Four months ago, Spider-Man was about to turn evil.
Two months ago, Spider-Man was looking for ways to make money.
This month, Spider-Man is a professional hero who has "cases" and "assignments" and "opponents".
Today, we would call Amazing Spider-Man #3 a reboot. Characters are created, status quos established and precedents that haven't even been established yet are daringly broken. This is the first fully fledged issue of the comic we now know as Spider-Man. And it's not actually very good.
The episode begins with Spider-Man defeating a gang of bank robbers; beating up all three of them in a single panel and leaving them hanging on the end of a cobweb. This is the first time we have seen him do this kind of thing, but it clearly isn't the first time he has done it. He introduces himself with the spider-signal; which the crooks are all familiar with. He doesn’t take any photos or claim any reward. Catching thieves (just like flies) is simply what he does.
The Torch’s message is the same one that, oddly enough, a little spider once gave to a demoralized Scottish king: "If at first you don't succeed, try, try, try again." “The important thing is never give up. Remember that. Never give up.” So Spidey goes back and has another fight with Doctor Octopus, but this time, he uses Science to make Doctor Octopus's arms stick together, sprays web over his glasses, and knocks him out.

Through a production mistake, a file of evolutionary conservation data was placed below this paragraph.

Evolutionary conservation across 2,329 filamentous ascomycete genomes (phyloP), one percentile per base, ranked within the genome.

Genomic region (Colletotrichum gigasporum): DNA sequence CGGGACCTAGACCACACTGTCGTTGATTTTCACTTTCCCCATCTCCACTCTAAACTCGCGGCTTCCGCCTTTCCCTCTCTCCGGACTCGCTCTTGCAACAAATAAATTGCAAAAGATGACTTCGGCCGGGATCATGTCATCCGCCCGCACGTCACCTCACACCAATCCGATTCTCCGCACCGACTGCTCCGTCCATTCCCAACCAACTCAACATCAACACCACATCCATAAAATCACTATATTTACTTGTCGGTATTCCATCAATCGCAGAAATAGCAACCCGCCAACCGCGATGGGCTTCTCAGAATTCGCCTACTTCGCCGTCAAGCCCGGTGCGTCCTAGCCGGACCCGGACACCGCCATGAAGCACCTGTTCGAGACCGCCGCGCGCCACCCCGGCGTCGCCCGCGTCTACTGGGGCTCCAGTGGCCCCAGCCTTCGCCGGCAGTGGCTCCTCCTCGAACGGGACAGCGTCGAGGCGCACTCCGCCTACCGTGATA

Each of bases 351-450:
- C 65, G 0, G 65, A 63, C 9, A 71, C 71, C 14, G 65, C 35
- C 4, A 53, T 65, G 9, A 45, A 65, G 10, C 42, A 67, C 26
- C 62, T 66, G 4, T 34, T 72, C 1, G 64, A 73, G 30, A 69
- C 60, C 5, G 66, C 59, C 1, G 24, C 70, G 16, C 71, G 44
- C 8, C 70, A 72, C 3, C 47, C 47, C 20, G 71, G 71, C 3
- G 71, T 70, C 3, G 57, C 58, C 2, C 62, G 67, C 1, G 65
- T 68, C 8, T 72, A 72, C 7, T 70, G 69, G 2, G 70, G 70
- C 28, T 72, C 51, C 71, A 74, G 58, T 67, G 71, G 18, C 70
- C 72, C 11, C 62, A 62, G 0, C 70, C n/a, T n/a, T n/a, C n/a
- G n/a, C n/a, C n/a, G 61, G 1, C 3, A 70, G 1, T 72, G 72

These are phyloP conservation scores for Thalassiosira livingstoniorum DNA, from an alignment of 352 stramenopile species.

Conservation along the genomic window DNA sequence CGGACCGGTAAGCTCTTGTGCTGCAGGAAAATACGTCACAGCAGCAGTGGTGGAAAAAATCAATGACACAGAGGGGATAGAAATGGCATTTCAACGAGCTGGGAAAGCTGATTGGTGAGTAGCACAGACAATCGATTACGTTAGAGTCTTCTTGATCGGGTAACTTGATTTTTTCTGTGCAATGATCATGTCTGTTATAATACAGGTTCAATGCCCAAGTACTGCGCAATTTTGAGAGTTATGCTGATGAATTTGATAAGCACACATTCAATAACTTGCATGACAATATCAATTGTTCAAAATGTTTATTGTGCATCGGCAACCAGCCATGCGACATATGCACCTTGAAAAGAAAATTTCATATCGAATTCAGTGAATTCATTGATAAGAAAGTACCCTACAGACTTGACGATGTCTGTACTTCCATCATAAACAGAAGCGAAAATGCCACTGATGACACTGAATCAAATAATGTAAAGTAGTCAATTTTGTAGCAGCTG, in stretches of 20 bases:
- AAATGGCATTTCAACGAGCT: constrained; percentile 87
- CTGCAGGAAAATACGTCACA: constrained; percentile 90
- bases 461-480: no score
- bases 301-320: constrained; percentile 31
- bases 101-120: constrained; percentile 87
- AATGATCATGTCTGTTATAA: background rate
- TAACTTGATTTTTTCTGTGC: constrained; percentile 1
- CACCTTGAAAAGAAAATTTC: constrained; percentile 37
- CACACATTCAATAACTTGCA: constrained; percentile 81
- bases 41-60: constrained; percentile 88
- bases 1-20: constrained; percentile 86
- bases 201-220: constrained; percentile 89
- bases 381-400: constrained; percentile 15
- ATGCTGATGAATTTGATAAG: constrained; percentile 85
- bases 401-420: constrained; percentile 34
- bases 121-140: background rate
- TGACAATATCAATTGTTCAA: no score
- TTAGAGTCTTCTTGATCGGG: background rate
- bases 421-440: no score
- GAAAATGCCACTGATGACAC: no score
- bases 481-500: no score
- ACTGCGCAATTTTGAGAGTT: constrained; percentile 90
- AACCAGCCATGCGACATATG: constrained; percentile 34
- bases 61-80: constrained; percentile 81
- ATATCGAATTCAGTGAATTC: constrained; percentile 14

"Strange that an old fashioned punch to the jaw defeated the most dangerous villain I’ve ever faced" says Spider-Man. It is never clear whether we should regard these remarks as Stan Lee patting himself on the back for being so original, or reprimanding Steve Ditko for being so boring. I am inclined to think the latter.
For once, we have a Spider-Man story which is not about fame: it's about pride. Octopus believes himself to be the most powerful man on earth; even though all he has is physical strength. Parker is defeated because he thinks he is defeated: once he believes he can win, he beats Octopus quite easily. The final frame underlines Peter’s confidence: Flash tells him that he is is a bookworm and the Torch is a real man, but rather than running away crying, Parker effectively responds that it was the “bookworm” side of him — Science — that defeated the bad guy.
Is Peter Parker coming to grips with his dual identity?
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Amazing Spider-Man was written and drawn by Stan Lee and Steve Ditko and is copyright Marvel Comics. All quotes and illustrations are use for the purpose of criticism under the principle of fair dealing and fair use, and remain the property of the copywriter holder.
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